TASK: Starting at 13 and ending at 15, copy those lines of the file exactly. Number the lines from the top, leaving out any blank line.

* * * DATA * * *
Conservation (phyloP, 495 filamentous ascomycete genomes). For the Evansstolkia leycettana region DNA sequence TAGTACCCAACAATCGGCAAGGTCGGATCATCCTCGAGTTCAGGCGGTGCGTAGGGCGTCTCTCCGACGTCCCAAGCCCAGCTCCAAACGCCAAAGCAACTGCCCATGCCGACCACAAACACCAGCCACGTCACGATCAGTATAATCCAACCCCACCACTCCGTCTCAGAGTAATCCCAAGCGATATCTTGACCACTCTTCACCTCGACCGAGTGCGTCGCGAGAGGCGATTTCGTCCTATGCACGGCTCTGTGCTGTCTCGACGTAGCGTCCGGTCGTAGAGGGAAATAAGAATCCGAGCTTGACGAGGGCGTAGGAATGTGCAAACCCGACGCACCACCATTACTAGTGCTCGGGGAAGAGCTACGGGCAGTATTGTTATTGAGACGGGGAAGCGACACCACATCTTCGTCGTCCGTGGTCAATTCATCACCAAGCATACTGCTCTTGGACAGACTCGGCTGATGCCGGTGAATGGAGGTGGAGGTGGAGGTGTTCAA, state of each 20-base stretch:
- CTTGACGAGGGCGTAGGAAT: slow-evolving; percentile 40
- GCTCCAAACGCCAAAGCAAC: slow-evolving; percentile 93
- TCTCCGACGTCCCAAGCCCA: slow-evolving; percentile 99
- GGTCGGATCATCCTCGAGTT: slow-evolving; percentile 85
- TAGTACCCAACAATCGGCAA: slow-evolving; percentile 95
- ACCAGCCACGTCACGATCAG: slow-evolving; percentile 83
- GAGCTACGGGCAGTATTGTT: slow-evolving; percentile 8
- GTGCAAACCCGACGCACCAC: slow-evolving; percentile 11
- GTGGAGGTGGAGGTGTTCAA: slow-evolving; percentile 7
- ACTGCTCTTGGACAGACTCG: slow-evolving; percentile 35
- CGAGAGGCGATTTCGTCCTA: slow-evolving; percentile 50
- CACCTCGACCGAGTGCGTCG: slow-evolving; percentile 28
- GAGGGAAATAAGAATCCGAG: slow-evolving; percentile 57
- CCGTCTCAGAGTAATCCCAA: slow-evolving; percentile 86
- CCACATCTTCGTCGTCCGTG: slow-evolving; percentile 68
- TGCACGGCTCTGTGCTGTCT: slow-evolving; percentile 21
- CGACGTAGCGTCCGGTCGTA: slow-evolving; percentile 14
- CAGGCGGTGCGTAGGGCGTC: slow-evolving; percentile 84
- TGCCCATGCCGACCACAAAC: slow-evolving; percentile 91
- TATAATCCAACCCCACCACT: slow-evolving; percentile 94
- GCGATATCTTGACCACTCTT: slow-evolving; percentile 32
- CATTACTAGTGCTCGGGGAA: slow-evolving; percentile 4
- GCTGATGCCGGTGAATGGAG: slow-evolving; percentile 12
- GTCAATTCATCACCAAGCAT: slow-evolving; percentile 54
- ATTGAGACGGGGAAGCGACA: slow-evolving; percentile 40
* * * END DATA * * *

- CACCTCGACCGAGTGCGTCG: slow-evolving; percentile 28
- GAGGGAAATAAGAATCCGAG: slow-evolving; percentile 57
- CCGTCTCAGAGTAATCCCAA: slow-evolving; percentile 86